'Spinal Tap' Creators Set Up Licensing Body To Manage Exploitation Of Their Iconic Motion Picture

'Spinal Tap' Creators Set Up Licensing Body To Manage Exploitation Of Their Iconic Motion Picture

Rob Reiner, Harry Shearer, Christopher Guest and Michael McKean, creators of the iconic mockumentary "This Is Spinal Tap", have set up a wholly owned entity to manage the licensing of the film and all rights related to it.

With effect from January 1, 2021, the much-beloved movie and all featured characters, trademarks and associated rights will be licensed via Authorized Spinal Tap LLC. Together, the four creators intend to ensure the film continues to be available for existing and future "Spinal Tap" fans for years to come.

"This Is Spinal Tap" has become a cult classic since its first theatrical run over 35 years ago. The film was produced independently on a shoestring budget of $2.25 million by a company owned by the four creators, Reiner, Guest, McKean and Shearer. Two years in production, the film was released in 1984. It soon became a cult favourite and spawned a genre that has come to be known as "mockumentary," inspiring many subsequent filmmakers. Phrases from the film's script have entered the general lexicon, including "none more black" and "it goes to 11," the latter phrase exemplified by the Tesla car, whose audio system's volume control goes to 11, as does that on the BBC's iPlayer.

Its reputation as one of the 20th Century's most enduring comedies has increased exponentially in the ensuing years. The film has garnered international praise and acclaim, having been included in "best ever" lists such as The New York Times Guide to the Best 1,000 Movies Ever Made; Total Film's 100 Greatest Movies of All Time list; Entertainment Weekly's 100 Greatest Movies of All Time where it appeared on the "Just Too Beloved to Ignore" list; and achieving the coveted No. 1 spot on Time Out London's 100 Best Comedy Movies list.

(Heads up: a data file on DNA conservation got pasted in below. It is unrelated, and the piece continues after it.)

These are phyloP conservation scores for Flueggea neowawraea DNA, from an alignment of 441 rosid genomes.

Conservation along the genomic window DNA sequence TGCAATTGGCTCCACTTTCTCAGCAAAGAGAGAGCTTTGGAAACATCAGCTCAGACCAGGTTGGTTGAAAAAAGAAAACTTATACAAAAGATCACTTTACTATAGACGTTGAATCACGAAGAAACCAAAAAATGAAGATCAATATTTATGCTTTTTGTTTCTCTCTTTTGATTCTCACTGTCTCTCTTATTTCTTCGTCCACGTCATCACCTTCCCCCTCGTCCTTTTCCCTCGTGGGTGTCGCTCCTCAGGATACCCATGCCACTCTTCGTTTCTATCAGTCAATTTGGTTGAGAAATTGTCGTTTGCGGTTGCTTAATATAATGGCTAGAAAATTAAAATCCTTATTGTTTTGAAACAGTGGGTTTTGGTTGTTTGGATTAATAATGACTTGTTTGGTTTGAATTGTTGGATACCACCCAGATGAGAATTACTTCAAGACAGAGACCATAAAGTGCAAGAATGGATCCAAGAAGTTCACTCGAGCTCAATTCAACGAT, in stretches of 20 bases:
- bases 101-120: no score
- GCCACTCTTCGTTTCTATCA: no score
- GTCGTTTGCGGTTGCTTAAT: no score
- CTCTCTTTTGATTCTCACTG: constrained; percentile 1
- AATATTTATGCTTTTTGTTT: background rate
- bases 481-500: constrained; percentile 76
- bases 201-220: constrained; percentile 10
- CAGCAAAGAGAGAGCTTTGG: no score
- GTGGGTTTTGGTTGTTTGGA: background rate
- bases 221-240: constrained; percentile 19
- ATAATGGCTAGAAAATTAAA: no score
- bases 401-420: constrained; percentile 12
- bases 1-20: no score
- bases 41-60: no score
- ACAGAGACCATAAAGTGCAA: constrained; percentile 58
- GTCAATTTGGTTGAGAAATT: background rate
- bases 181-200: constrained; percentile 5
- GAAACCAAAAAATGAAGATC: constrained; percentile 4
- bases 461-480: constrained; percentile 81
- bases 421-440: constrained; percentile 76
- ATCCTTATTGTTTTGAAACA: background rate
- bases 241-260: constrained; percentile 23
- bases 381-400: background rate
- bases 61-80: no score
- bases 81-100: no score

In 2002, the film's lasting appeal led the U.S. Library of Congress (the world's largest cultural collection), to designate it as a culturally, historically or aesthetically significant film.

Although "This Is Spinal Tap" was first released in 1984 in the U.S. and U.K., the band SPINAL TAP was actually created in the late 1970s. The band's rock musician characters "Nigel Tufnel" and "David St. Hubbins" were created by Christopher Guest and Michael McKean, with Harry Shearer creating bassist "Derek Smalls." SPINAL TAP's comedic sole claim to fame was as "one of England's loudest bands." Performing as their beloved stage personae in the company of a rotating cast of percussionists willing to risk the kit (as so many of their predecessors have been accident prone), SPINAL TAP has toured the world multiple times since the film's release. Hundreds of thousands of SPINAL TAP sound recordings have been sold over the ensuing decades and the film has been released on scores of video formats through the years.

In 2019, the band's creators concluded a new agreement with Universal Music Group. The band's recording of a full-length SPINAL TAP album featuring songs from the film is still available for physical sale, download and streaming today from UMG.

"This Is Spinal Tap" was released to little fanfare with some viewers convinced the bumbling dinosaurs — who had a knack of losing drummers in freak accidents — on screen were a genuine band. But word of mouth about the smartly observed film, which took a pop at bands such as STATUS QUO, LED ZEPPELIN and BLACK SABBATH, spread and it became a sleeper hit.

According to the Belfast Telegraph, McKean, Guest and Shearer prepared several scenes with Reiner but then ad-libbed. At the end of filming, they had more than 40 hours of footage, which was edited down to a more manageable form.

When "This Is Spinal Tap" was released, not everybody got that it was a "mockumentary." U2's The Edge immediately embraced it, saying: "I didn't laugh, I wept. It was so close to the truth." Ozzy Osbourne didn't understand it, saying the first time he watched it, he thought it was a real documentary. Early home video versions of the movie reportedly even had a disclaimer at the start and finish of the movie stating the band didn't really exist.

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